The latest scoop on the health benefits of coffee – Harvard Health Blog – Harvard Health Publishing – September 25, 2017 – Robert H. Shmerling, MD – Faculty Editor, Harvard Health Publishing
What a difference a few years can make. Not long ago, I was learning about the dangers of coffee — how it could raise your blood pressure, make your heart race, impair sleep, and maybe even cause cancer.
Now, the World Health Organization (WHO) is taking coffee off the possible carcinogen list. And there’s increasing evidence that coffee might actually be good for you. So good that doctors might begin recommending it.
I hope to read an article like this about opioids someday when all the supposed negatives are shown to be the results of poorly designed and/or executed studies.
What’s changed? It’s all about the evidence.
Possible health benefits of coffee
Over the last several decades, coffee has been among the most heavily studied dietary components. And the news is mostly good.
Moderate coffee consumption (three to four cups per day) has been linked with longer lifespan. In fact, a November 2015 study in Circulation found that coffee consumption was associated with an 8% to 15% reduction in the risk of death (with larger reductions among those with higher coffee consumption).
Other studies have found that coffee drinkers may have a reduced risk of
- cardiovascular disease (including heart attack, heart failure, and stroke)
- type 2 diabetes
- Parkinson’s disease
- uterine and liver cancer
The reason that coffee drinking might be beneficial is unknown.
One factor, of course, could be the caffeine, but that can be hard to sort out from the research because many studies do not distinguish whether the coffee is caffeinated or decaffeinated.
Possible health risks of coffee
A number of studies have linked coffee consumption to health problems, including:
Bladder and pancreatic cancer. Studies performed more than 30 years ago suggested a potential link between coffee consumption and cancers of the bladder, pancreas, and possibly others.
...older studies raising red flags about a cancer link have since been used as examples of “fishing expeditions” and weak research methodology.
This is exactly how opioids are being studied . Fishing expeditions are disguised as scientific studies and statistics are manipulated to show only the negative.
Esophageal cancer. In its recently released report, the WHO has raised concerns that drinking coffee (or other beverages) at temperatures higher than 149° F may increase the risk of esophageal cancer. However, this is not unique to coffee.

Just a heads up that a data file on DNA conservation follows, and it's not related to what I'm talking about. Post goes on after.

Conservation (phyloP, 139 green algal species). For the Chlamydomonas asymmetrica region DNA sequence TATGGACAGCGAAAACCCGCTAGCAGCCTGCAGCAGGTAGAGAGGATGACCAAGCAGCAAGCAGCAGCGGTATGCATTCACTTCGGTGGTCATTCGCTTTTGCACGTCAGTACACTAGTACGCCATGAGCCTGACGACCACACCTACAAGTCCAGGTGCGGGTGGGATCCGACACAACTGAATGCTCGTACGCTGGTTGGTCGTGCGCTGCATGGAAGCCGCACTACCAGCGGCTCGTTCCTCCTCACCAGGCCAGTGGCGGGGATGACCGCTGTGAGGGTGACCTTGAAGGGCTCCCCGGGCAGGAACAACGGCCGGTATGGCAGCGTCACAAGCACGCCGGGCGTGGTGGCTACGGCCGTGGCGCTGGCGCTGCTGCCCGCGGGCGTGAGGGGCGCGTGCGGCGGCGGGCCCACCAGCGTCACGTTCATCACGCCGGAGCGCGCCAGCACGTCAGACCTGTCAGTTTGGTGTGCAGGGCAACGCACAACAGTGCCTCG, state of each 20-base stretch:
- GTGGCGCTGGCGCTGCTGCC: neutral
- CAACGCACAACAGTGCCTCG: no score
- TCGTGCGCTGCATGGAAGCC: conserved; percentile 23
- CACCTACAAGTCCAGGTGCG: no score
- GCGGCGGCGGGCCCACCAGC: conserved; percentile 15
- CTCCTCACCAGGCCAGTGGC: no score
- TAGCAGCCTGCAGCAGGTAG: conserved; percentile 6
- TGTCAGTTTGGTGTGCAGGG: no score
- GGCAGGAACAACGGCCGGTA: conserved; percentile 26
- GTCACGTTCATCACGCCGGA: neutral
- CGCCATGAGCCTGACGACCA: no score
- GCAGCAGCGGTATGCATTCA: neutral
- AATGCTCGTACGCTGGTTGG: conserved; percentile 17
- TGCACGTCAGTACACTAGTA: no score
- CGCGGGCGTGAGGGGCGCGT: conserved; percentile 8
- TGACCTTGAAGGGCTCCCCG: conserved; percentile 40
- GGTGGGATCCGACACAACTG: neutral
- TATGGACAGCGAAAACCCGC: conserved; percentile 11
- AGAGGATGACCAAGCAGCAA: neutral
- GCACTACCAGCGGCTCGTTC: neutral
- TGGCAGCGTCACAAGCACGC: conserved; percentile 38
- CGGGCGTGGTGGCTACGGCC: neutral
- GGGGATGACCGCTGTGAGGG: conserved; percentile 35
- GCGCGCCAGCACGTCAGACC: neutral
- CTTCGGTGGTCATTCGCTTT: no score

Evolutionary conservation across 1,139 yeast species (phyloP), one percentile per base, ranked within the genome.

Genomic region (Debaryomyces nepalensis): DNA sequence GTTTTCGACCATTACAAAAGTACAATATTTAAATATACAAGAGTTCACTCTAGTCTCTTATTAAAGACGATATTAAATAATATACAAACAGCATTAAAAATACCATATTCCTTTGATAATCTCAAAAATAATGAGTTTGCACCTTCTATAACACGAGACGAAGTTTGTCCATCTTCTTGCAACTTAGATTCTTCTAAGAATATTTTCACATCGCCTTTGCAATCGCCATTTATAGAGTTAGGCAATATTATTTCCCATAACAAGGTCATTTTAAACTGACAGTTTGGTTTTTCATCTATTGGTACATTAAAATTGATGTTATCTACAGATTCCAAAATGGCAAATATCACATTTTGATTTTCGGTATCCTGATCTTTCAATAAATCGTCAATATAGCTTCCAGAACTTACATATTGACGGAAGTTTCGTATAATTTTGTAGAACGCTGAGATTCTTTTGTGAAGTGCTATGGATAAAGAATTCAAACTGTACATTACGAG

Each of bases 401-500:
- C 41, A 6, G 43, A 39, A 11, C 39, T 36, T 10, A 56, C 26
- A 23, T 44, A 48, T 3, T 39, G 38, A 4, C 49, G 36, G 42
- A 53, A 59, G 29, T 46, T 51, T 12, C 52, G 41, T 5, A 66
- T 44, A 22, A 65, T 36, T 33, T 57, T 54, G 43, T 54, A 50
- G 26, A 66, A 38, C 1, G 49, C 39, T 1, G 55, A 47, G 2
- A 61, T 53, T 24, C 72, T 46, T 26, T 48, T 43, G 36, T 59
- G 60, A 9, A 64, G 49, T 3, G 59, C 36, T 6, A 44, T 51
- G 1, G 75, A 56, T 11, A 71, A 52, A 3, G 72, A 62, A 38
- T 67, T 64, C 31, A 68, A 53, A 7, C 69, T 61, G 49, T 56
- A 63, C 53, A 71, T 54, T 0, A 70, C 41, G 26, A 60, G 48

Cardiovascular disease. Studies linking coffee consumption to cardiovascular disease have mostly observed it with higher consumption (well above four cups per day)…
some of these studies did not account for smoking, which often accompanies coffee consumption
A new move by the WHO… and others
In a June 2016 report, the WHO officially lifted coffee from the list of potentially carcinogenic foods. It went on to designate coffee as potentially protective against cancer of the uterus and liver.
The 2015 Dietary Guidelines Advisory Committee (commissioned by the secretaries of the US Department of Health and Human Services and the US Department of Agriculture) thoroughly reviewed the evidence and declared that “moderate coffee consumption (three to five cups per day) can be incorporated into a healthy dietary pattern…”
And the World Cancer Research Fund International concluded that coffee consumption was linked with a lower risk of several types of cancer.
It’s unusual that a food on the “cancer risk list” comes off of it — and it’s even more unusual that such foods then become considered a healthy choice. But, as the millions of people drinking coffee every day will tell you, when it comes to coffee, there’s nothing like it.
This proves just how unbalanced the “outcomes” of studies can be.
I wonder how long it will take before more professionals notice that studies on opioids are as corrupted as studies were on coffee, when the end result was decided in advance and the study was merely designed to prove it.
Original article: The latest scoop on the health benefits of coffee